Charity McCutcheon went off to Texas, and got herself into a peck of trouble. Y-Knot’s town sheriff, Brandon Crawford, took it upon himself to go from Montana to Texas to rescue her, and after successfully doing so, proposed marriage. Now, back home in Y-Knot, they’re faced with a dilemma; unknown to Charity, Brandon had applied for a job as a deputy U.S. marshal, and he’s received a response to his application. He now has to tell her, and face losing her, or give up on a job he has long dreamed of. In the meantime, Fox Dancing, a Cheyenne woman warrior, half-sister of Charity’s older brother Luke, the outcome of her mother’s time as a captive of the Cheyenne years before, leaves her tribal village to search for her famous half-white brother. When she arrives in Y-Knot, though, it stirs the anti-Indian passions of many local residents, and soon Charity and Fox Dancing find themselves facing mortal peril, peril from which only Brandon and Luke can save them.
Moon Over Montana is the fifth book in Caroline Fyffe’s ‘McCutcheon Family’ series. A combination western adventure and romance, it portrays life in Montana in the late 1880s colorfully and with the skill of a historian. The characters are full of life, and whether bad of good, act in ways that the reader can easily understand. While the book deals extensively with the romance that has blossomed between Charity and Brandon, none of the historical richness or actin is sacrificed in doing so. In fact, their relationship is shown against the backdrop of the times in a way that is both authentic and stirring.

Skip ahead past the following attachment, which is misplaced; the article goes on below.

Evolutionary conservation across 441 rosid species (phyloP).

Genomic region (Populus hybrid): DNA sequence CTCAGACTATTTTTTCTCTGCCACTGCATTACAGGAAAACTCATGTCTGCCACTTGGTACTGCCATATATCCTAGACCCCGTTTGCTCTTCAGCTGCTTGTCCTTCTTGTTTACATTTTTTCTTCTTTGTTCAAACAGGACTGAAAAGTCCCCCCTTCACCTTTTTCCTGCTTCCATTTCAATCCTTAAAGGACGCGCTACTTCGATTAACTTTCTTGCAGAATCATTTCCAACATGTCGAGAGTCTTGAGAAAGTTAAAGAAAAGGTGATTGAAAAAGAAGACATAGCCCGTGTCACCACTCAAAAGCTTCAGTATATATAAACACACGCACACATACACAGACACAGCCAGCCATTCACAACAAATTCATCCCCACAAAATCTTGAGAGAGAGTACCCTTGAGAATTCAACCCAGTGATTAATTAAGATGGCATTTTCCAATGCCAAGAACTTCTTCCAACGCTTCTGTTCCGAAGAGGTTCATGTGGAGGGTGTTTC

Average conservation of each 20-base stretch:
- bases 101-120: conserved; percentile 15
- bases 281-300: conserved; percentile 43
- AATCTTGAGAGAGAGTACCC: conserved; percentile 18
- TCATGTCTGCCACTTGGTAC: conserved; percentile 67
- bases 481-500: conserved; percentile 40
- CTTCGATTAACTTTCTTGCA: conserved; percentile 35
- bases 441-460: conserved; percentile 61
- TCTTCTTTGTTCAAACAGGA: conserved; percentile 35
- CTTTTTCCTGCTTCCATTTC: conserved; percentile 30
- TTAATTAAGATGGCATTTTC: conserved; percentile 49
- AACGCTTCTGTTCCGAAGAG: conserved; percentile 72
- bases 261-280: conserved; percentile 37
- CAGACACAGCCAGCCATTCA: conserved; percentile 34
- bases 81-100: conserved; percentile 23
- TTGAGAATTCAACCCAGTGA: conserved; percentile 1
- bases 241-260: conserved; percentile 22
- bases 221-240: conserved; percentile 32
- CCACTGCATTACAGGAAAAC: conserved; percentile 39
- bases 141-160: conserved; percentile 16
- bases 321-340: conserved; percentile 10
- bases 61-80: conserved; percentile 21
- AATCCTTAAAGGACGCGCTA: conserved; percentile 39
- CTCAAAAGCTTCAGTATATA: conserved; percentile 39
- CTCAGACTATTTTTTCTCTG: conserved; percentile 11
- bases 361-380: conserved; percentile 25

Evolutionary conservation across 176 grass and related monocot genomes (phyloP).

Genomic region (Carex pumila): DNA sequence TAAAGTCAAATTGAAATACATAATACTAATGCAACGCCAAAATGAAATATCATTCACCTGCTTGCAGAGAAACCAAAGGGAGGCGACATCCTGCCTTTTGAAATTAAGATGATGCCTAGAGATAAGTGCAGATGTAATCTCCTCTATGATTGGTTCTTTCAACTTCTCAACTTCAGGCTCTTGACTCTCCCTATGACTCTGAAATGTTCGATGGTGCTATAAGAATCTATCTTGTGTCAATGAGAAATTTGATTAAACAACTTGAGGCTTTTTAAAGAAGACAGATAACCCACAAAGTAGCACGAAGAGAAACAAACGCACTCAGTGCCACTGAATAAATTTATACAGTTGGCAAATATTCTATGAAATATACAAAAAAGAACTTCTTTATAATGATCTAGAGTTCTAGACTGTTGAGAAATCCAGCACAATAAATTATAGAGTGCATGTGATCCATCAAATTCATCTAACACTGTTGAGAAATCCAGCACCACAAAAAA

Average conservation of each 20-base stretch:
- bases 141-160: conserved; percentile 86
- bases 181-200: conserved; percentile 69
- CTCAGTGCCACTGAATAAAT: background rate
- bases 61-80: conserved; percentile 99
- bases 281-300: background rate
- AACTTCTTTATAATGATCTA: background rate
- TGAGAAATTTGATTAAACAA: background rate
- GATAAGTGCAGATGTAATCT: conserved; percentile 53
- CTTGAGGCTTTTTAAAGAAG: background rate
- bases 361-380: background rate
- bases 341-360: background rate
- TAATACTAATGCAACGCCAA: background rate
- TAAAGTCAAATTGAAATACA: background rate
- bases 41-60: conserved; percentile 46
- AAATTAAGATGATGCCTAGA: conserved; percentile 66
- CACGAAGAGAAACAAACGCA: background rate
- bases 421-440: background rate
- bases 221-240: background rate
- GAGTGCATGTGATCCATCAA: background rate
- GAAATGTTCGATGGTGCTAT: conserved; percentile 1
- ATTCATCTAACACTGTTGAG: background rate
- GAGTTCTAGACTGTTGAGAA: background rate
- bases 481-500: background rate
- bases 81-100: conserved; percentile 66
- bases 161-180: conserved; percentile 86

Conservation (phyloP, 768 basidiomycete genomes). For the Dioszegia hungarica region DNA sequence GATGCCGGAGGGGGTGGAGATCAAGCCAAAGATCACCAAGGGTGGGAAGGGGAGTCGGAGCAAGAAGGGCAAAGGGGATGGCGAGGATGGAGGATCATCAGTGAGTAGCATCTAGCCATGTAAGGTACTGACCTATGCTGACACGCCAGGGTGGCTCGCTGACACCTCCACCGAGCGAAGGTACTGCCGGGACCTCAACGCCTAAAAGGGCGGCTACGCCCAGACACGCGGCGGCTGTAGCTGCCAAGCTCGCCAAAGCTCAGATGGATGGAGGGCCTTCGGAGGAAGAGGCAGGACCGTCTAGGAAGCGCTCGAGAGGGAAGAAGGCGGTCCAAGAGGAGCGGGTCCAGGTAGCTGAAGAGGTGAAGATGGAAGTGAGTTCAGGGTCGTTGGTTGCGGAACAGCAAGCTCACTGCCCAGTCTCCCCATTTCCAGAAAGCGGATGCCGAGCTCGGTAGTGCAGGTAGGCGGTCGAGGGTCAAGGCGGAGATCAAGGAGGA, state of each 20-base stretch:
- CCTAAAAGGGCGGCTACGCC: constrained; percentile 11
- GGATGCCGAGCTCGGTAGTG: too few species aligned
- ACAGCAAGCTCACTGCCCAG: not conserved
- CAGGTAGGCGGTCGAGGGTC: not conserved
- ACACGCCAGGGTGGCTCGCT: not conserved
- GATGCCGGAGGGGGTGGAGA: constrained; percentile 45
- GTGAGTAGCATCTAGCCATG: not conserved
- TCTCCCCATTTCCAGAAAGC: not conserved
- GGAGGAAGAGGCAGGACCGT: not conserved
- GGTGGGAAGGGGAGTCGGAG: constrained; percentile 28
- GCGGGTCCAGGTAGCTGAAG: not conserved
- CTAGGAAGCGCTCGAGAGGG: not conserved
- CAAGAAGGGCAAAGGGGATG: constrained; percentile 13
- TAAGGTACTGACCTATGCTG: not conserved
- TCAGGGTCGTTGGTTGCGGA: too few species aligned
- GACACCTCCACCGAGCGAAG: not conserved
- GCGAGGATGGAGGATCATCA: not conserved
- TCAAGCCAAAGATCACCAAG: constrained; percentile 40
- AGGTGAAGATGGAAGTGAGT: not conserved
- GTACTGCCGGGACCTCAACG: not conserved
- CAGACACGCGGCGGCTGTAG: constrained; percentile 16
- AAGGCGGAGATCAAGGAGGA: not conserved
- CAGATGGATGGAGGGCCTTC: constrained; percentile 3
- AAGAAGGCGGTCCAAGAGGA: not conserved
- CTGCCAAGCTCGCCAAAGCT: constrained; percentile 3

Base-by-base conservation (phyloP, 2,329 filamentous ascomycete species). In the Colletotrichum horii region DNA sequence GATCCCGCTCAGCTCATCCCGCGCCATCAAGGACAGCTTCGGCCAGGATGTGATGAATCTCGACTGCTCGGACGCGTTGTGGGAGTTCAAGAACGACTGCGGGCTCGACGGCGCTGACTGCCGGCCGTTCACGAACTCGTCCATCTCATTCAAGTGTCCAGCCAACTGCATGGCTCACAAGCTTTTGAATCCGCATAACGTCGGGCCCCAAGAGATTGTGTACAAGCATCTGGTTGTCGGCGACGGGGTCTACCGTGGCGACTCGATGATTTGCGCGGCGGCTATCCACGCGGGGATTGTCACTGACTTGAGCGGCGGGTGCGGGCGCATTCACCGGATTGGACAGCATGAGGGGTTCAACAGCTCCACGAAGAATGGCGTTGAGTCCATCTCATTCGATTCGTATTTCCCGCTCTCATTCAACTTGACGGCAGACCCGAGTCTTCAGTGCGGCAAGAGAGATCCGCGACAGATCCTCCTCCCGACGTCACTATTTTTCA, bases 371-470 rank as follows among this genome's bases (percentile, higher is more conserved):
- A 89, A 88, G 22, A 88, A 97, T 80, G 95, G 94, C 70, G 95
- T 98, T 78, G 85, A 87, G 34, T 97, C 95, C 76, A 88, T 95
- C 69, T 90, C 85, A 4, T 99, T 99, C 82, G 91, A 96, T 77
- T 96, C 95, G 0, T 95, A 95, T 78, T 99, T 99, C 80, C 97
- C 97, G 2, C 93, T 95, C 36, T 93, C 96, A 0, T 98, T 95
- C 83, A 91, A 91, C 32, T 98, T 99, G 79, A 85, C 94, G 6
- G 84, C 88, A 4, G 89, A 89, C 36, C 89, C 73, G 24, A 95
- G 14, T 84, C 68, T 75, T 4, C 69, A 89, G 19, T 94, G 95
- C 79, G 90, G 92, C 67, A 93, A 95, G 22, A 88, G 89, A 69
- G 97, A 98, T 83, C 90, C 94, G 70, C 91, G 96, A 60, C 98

This is a book that will appeal to devotees of both genres, a western full of action and historical color, and a romance that will set your heart to racing.
I give it five stars.
Melody Chandler is a history teacher in the elementary school in the small town of Mule Hollow, Texas. Frustrated with having to deal with her drug addict brother, Ty, she decides to get away during the month of July to do historical research. She finds the perfect project on Turner Creek Ranch, where there’s an old stagecoach house containing old journals that might unveil the mystery of the legendary outlaw, Sam Bass. The ranch is owned by the three Turner brothers, Wyatt, Seth, and Cole, with Seth living on and managing the property. Wyatt, the eldest, has made an agreement with Melody to allow her to live in the house for the summer while she does her research, but Seth doesn’t want her or anyone prying into the family’s secrets and disturbing his privacy, so he demands that she leave. Normally shy, Melody, for once, finds the grit to say ‘no!’, setting her on a collision course with the strong-willed Seth.
Surprised and frustrated by her unexpected refusal to comply with his demand, Seth finds himself drawn to her, and when she finds a treasure map, decides to join her in her search for what he thought was a myth, part of Sam Bass’s last big train robbery, which has lain hidden on his ranch for a century. But, before they can deal with the treasure, they must first deal with the feelings that are growing stronger between them, and Melody’s ‘albatross,’ an addict brother who is manipulating her life and getting her to support his addiction.
Treasure Me, Cowboy by Debra Clopton is a western romance novel that introduces small-town West Texas and its colorful inhabitants, with many of the hallmarks of romance novels (without the heaving bosoms and obligatory sex scenes), and a deeply moving story of two people coping with significant changes in their lives. My only complaint was the failure to resolve the issue of the hidden treasure, which I realize was not the main aim of the story, but I’m an adventurer and historian at heart, and it caught my attention. Other than that, though, the story did not disappoint. It had emotions, a bit of adventure, and a lot of small-town humor, which, as someone who grew up in a small Texas town, I could readily identify with.
You don’t have to be a fan of the romance genre to like this book.
I liked it, but the number of unresolved issues, beyond Melody and Seth’s relationship, forces me to give it only three and a half stars.